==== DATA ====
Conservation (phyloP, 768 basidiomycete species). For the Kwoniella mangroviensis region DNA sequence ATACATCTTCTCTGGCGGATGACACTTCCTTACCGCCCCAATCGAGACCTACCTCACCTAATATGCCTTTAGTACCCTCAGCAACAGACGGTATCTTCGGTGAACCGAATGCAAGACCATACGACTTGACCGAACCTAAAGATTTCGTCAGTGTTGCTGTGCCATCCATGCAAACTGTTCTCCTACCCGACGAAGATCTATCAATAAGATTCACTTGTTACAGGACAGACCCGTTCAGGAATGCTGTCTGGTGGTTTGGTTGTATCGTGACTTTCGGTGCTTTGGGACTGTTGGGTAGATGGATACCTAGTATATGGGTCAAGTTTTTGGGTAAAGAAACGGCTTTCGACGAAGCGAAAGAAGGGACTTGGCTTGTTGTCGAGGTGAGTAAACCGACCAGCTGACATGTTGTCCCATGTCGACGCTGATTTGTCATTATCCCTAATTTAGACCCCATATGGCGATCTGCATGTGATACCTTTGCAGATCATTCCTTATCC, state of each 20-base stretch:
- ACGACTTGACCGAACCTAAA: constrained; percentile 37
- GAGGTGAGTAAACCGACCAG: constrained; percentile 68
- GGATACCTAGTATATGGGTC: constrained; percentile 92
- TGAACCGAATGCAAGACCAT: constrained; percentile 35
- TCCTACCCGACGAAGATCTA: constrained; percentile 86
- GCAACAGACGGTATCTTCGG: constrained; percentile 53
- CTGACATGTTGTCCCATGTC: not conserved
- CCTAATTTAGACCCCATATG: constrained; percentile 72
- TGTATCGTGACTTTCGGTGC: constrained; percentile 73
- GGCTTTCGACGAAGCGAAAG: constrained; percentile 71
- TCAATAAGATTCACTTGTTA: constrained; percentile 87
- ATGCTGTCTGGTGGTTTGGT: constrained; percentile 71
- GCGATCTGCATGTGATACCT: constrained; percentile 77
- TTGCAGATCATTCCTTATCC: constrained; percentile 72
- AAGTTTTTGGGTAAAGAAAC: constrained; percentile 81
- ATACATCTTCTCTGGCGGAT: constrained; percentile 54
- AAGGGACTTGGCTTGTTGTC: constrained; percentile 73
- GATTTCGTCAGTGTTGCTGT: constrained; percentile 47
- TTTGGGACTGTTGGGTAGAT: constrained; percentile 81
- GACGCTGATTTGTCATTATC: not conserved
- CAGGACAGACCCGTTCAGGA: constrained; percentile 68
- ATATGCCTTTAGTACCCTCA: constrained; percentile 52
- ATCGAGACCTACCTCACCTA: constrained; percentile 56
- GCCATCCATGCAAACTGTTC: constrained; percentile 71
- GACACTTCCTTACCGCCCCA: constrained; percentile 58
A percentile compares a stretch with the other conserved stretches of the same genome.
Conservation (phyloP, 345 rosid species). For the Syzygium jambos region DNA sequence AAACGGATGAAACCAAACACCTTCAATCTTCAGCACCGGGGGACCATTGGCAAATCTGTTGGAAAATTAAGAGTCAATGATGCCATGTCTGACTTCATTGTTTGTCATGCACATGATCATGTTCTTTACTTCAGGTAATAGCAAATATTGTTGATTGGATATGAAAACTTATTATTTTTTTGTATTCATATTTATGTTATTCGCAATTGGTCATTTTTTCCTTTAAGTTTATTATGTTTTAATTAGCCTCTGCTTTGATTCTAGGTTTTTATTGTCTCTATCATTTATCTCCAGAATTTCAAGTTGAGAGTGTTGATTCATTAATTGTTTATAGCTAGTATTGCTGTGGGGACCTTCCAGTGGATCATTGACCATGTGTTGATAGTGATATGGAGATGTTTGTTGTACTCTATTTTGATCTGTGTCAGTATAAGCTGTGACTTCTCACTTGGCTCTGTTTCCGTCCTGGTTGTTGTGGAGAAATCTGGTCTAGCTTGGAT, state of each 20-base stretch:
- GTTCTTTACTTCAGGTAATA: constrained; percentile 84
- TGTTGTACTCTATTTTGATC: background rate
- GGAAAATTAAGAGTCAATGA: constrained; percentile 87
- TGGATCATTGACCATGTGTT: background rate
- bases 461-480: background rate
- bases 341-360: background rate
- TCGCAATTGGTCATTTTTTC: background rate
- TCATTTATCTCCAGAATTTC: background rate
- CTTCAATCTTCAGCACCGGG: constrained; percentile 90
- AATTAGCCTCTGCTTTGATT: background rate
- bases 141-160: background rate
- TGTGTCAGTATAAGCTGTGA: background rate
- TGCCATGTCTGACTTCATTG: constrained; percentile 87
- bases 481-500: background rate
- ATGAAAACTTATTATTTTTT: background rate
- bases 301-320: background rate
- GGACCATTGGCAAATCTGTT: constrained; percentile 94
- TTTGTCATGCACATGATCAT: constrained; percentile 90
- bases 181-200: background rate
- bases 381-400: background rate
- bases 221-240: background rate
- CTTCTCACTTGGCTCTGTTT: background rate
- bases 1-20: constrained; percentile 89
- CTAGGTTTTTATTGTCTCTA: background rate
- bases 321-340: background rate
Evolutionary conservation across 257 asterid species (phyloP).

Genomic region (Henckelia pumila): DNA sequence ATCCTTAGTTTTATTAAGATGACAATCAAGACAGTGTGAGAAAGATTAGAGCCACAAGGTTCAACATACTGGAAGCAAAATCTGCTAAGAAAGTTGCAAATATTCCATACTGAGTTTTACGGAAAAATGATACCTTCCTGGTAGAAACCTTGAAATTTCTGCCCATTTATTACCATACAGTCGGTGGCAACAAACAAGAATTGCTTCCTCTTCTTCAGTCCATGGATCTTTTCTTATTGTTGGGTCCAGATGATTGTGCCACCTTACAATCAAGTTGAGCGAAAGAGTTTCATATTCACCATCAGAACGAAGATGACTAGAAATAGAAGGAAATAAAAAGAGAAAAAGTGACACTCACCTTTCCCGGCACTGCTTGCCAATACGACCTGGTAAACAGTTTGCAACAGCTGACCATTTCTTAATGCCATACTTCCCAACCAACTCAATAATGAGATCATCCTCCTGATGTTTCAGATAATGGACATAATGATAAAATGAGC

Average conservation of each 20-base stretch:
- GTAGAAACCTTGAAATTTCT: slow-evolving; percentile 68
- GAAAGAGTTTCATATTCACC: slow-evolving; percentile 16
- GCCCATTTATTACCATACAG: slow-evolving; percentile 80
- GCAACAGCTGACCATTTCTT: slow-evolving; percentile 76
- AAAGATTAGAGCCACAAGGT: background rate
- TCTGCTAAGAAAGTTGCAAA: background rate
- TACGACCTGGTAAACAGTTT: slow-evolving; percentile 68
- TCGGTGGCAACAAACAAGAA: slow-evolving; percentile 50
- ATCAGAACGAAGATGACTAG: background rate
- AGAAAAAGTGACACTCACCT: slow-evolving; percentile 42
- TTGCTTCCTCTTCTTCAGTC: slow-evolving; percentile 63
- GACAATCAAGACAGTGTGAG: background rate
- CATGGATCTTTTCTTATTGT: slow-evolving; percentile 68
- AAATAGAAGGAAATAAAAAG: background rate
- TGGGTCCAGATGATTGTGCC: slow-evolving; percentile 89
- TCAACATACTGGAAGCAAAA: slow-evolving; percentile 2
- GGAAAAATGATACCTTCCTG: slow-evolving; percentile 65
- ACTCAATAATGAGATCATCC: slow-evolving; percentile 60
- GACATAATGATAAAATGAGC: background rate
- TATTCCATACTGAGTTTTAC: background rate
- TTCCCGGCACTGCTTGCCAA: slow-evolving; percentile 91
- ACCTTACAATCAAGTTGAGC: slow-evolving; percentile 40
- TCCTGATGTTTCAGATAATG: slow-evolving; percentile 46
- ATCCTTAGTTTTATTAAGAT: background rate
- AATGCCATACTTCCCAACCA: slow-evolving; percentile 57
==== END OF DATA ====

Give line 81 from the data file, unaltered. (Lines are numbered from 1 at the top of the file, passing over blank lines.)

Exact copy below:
- AATGCCATACTTCCCAACCA: slow-evolving; percentile 57